The Economic Impact on Under-Developed Societies: Essays on International Investment and Social Change

By S. Herbert Frankel | Go to book overview

ESSAY VII
INVESTMENT AND ECONOMIC DEVELOPMENT IN THE CONTINENT OF AFRICA

I. INTRODUCTION

To endeavour to epitomize the problems of capital investment in a continent in a few pages must in itself be regarded as presumptuous; to make the attempt when that continent is Africa, with its immense regional, political, and racial diversities, may well be foolhardy. In this essay I endeavour to focus attention on certain fundamental issues which are in some degree common to Africa south of the Sahara.

This approach has obvious limitations. It precludes the detailed examination of trade, balance of payments, 'National Income', and similar economic indices for the separate territories; of the differences in the rate of economic change in them; of the great variations in population density in different areas; and of the effects of population growth on the economic utilization of resources or on the break-down of particular systems of production.

I hope, however, in this way to contrast the basic nature or the investment problems with which the modern world is faced in Africa with those which now predominantly engage the attention of economists in the highly industrialized economies of Europe and America. In these latter attention has, in our generation, been increasingly concentrated on problems of investment in relation to anti-cyclical policy. In a continent, however, most of whose indigenous peoples had, for better or for worse, little more than a generation ago never experienced any of the so-called blessings of modern economic organization, not to speak of the social heritage-- technological, scientific, or cultural--of the West, and whose views, if any, on 'social security' were necessarily concerned rather with avoiding enslavement and the ravages of inter- tribal warfare, famine, or disease, than with the problems of the 'Welfare State', it is not perhaps surprising that disputation about saving, income, and employment, and their

-129-

Notes for this page

Add a new note
If you are trying to select text to create highlights or citations, remember that you must now click or tap on the first word, and then click or tap on the last word.
One moment ...
Default project is now your active project.
Project items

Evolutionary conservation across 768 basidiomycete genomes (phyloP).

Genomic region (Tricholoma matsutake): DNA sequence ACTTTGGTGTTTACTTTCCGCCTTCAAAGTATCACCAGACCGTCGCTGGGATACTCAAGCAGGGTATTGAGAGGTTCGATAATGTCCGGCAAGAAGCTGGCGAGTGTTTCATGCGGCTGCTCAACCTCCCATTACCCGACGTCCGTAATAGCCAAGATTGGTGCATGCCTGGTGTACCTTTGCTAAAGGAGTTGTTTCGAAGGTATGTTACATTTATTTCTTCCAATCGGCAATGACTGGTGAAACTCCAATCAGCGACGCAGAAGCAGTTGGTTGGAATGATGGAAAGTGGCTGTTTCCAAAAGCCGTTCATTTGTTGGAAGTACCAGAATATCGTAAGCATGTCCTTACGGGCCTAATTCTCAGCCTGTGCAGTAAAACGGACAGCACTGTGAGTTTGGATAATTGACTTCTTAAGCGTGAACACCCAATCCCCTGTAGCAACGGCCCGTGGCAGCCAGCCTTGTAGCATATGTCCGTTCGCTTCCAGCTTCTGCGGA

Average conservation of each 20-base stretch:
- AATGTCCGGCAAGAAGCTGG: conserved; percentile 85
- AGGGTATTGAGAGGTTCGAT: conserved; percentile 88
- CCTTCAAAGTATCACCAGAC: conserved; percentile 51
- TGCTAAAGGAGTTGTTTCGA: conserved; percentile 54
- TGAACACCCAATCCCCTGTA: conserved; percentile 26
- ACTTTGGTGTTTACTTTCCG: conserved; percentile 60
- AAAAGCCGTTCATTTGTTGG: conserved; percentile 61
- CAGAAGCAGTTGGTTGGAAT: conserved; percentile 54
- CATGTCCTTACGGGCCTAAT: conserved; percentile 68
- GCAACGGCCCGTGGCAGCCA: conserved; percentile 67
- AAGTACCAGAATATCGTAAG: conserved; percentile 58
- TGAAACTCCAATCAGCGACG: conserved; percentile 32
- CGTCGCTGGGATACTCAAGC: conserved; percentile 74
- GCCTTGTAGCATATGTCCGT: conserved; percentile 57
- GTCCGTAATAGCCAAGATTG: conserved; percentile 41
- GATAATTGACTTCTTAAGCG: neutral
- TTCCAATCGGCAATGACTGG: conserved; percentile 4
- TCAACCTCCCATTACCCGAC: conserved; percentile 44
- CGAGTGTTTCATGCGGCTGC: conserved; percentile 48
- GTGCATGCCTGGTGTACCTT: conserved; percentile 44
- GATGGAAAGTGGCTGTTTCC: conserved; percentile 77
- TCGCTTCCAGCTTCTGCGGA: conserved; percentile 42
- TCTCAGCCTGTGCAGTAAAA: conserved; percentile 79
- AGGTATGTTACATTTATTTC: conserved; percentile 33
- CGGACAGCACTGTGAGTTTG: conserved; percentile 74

Notes
Cite this page

Cited page

Style
Citations are available only to our active members.
Buy instant access to cite pages or passages in MLA 8, MLA 7, APA and Chicago citation styles.

(Einhorn, 1992, p. 25)

(Einhorn 25)

(Einhorn 25)

1. Lois J. Einhorn, Abraham Lincoln, the Orator: Penetrating the Lincoln Legend (Westport, CT: Greenwood Press, 1992), 25, http://www.questia.com/read/27419298.

Note: primary sources have slightly different requirements for citation. Please see these guidelines for more information.

Cited page

Bookmark this page
The Economic Impact on Under-Developed Societies: Essays on International Investment and Social Change
Table of contents

Table of contents

Settings

Settings

Typeface
Text size Smaller Larger Reset View mode
Search within

Search within this book

Look up

Look up a word

  • Dictionary
  • Thesaurus
Please submit a word or phrase above.
Print this page

Print this page

Why can't I print more than one page at a time?

Help
Full screen
Items saved from this book
  • Bookmarks
  • Highlights & Notes
  • Citations
/ 182

matching results for page

    Questia reader help

    How to highlight and cite specific passages

    1. Click or tap the first word you want to select.
    2. Click or tap the last word you want to select, and you’ll see everything in between get selected.
    3. You’ll then get a menu of options like creating a highlight or a citation from that passage of text.

    OK, got it!

    Cited passage

    Style
    Citations are available only to our active members.
    Buy instant access to cite pages or passages in MLA 8, MLA 7, APA and Chicago citation styles.

    "Portraying himself as an honest, ordinary person helped Lincoln identify with his audiences." (Einhorn, 1992, p. 25).

    "Portraying himself as an honest, ordinary person helped Lincoln identify with his audiences." (Einhorn 25)

    "Portraying himself as an honest, ordinary person helped Lincoln identify with his audiences." (Einhorn 25)

    "Portraying himself as an honest, ordinary person helped Lincoln identify with his audiences."1

    1. Lois J. Einhorn, Abraham Lincoln, the Orator: Penetrating the Lincoln Legend (Westport, CT: Greenwood Press, 1992), 25, http://www.questia.com/read/27419298.

    Cited passage

    Thanks for trying Questia!

    Please continue trying out our research tools, but please note, full functionality is available only to our active members.

    Your work will be lost once you leave this Web page.

    Buy instant access to save your work.

    Already a member? Log in now.

    Search by... Author
    Show... All Results Primary Sources Peer-reviewed

    Oops!

    An unknown error has occurred. Please click the button below to reload the page. If the problem persists, please try again in a little while.